Monday, April 14, 2014

Review: Third Degree by Julie Cross

Hi everyone!

Things have finally calmed down and gone back to normal :) Hopefully, that means I'll have more time for books and reviews :) To start things with, I have a buddy review up over at Breezing Through. Ames and I are discussing one of my new auto-buy author's latest release, Ms Cross' Third Degree. Click here to find out what we thought of Third Degree :)

Let's hope this review will kick my mojo into gear!


Third Degree by Julie Cross
published by Random House Publishing (Flirt) in March 2014
I used to be “Isabel Jenkins, child prodigy.” As lame as that sounds, at least it was an identity. But now I’m not sure what I am. I just failed the most important exam of my life—the emotional readiness test required to get into a medical residency program—and it turns out my parents can’t stand each other. Now I’m trying to figure out how to pick up the pieces of my life, and that means re-enrolling as a college freshman, but this time I’m shutting the books and majoring in being eighteen.

But so far, my roommate hates me and I’m not into the party scene. The only good thing about school has been getting to know my insanely hot RA. Marshall Collins makes me wonder about everything I missed while I was growing up too fast. Pretty soon we’re hanging out constantly, but for the first time, I find myself wanting more than a no-strings-attached physical relationship. And the lesson I really need is one Marsh definitely can’t teach me: love. Because I’m going to be alone forever if I don’t learn fast.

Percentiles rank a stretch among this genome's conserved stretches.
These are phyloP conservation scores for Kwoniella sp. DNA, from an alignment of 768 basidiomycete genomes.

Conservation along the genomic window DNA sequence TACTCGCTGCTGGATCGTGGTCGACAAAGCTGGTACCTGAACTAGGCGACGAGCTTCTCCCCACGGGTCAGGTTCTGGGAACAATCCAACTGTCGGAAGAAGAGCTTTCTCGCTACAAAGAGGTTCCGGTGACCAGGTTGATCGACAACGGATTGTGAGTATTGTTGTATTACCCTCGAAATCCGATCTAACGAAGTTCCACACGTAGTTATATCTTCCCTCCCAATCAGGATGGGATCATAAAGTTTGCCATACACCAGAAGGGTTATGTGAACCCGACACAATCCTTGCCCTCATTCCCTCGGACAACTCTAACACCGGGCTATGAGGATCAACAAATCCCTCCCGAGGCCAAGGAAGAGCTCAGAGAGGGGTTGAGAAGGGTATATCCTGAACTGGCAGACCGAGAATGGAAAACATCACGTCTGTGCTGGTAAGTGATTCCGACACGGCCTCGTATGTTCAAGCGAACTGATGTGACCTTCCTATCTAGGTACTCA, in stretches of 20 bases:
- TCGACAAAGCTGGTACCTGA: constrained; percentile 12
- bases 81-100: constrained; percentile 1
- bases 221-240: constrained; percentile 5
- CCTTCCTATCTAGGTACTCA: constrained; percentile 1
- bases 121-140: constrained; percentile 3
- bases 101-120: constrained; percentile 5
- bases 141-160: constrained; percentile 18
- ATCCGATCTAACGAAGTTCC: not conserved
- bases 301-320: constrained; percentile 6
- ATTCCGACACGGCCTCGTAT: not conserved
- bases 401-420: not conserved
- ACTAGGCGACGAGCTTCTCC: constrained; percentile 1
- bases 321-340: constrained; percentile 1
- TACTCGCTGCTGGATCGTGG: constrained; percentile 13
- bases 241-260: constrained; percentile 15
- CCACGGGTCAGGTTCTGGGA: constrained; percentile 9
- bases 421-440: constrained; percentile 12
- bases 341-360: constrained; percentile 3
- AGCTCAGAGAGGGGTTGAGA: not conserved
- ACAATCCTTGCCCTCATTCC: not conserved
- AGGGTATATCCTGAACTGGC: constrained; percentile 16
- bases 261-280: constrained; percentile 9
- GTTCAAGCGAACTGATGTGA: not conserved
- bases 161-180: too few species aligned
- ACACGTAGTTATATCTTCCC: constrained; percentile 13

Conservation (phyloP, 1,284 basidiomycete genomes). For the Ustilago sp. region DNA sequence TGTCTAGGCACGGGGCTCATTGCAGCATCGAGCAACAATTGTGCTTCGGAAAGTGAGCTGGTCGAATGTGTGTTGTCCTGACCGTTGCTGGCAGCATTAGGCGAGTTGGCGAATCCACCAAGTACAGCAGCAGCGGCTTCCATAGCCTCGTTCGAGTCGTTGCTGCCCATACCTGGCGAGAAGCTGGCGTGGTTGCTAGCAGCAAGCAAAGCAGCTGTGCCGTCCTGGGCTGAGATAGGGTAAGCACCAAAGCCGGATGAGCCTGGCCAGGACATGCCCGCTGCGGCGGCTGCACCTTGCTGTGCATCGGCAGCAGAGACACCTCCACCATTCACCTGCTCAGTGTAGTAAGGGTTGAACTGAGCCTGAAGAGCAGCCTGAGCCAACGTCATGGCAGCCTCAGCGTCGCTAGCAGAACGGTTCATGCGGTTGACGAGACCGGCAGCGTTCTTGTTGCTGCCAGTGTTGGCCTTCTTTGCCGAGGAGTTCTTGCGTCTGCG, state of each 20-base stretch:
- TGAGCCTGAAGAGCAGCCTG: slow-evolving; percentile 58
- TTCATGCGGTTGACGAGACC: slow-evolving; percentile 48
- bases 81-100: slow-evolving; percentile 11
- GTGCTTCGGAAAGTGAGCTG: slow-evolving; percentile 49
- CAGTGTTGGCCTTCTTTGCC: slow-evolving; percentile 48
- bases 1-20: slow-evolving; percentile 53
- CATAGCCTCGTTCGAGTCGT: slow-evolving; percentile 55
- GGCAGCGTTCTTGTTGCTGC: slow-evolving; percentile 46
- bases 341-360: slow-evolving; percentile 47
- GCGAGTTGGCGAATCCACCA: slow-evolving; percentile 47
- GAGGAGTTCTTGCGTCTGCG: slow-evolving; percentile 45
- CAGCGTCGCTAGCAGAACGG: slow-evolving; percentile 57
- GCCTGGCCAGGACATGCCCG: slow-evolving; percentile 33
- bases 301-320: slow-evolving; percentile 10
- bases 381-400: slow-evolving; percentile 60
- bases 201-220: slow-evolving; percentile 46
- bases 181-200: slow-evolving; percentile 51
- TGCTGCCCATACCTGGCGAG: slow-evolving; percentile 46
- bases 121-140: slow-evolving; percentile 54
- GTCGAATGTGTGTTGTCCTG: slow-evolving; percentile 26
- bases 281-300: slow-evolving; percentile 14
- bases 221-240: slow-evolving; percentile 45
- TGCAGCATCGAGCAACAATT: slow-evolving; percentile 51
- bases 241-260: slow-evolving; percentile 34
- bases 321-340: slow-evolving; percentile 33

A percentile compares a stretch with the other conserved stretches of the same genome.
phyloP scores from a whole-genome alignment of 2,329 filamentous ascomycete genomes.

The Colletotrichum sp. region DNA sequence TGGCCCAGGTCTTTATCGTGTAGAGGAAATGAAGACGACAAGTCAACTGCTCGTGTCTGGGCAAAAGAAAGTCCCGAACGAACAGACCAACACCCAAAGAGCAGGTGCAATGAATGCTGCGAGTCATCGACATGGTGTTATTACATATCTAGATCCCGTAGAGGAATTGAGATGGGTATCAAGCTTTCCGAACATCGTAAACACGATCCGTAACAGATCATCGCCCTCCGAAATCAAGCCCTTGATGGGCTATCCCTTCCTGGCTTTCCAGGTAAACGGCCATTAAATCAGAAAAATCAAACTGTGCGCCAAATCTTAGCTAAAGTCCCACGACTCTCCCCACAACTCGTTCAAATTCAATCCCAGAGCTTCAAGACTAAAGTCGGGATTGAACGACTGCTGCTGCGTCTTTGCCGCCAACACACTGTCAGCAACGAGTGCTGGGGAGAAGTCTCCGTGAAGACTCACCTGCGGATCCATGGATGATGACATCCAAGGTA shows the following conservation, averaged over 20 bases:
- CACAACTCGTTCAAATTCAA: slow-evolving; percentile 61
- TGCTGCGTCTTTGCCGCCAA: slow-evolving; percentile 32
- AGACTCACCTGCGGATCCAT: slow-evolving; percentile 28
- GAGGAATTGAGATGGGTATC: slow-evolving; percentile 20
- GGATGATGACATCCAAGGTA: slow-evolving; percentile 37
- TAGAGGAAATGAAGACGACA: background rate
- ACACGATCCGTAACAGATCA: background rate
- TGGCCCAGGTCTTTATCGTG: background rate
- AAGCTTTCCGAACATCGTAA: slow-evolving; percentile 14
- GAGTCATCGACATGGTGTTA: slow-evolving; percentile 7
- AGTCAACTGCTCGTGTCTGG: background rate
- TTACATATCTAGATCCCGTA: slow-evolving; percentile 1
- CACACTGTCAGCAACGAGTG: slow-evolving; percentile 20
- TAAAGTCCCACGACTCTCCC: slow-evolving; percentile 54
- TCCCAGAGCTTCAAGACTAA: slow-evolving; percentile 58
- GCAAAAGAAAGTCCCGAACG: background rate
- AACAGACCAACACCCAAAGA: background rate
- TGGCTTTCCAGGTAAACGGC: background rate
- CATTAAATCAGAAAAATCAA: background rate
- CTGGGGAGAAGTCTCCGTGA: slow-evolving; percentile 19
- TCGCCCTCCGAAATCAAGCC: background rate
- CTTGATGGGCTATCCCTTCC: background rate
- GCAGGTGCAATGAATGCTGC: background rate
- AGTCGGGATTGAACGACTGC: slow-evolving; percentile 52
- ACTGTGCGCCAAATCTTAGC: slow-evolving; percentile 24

Genre: New Adult, Contemporary
Series: None




Monday, April 07, 2014

All well, but tired...

Hi  everyone :)

How are you doing? Once again, I apologized for the lack of posts :( The past week have been quite grueling. Long story short, we got robbed two Fridays ago and since then, we've been dealing with cops, insurance and everything and anything that can make our house feel more secured and safer. I don't want to go into too much details, but the most important is that we're all safe :)

Aside from that, well there's been a lot of curling. The season is winding down... I only have one more regular game this week and then, it'll be the club closing tournament the last week of April. On one hand, I'm glad because the season has been quite long... but at the same time, I know once it's over, I'm going to miss it. And really, it's too bad because I've really been playing quite well...

Other than that, there's the election campaign going on. I've taken the habit to listening to the radio on the way to work, just to stay current with what's happening. I don't like politics, but it's good to know a bit about it. Have to say though this year's campaign, I really didn't care. Listening to the candidates bicker like kids was just tiring. Sigh.

Finally, I'm in a bit of a reading slump. Hopefully, I'll get out of it soon.

So yes, I'm well, but just tired. What about you? Better than I'm doing I hope :)

Wednesday, March 26, 2014

Monthly Reads - February 2014

Sigh, I'm really having a hard time finding my blogging groove. It's weird because one week, I'll manage to write three posts and the next, nada ^_^; Anyway, I'm really happy I managed to write this post! I really wanted to have it posted in March - no fun to always play catch up. I barely made it, but I made it :)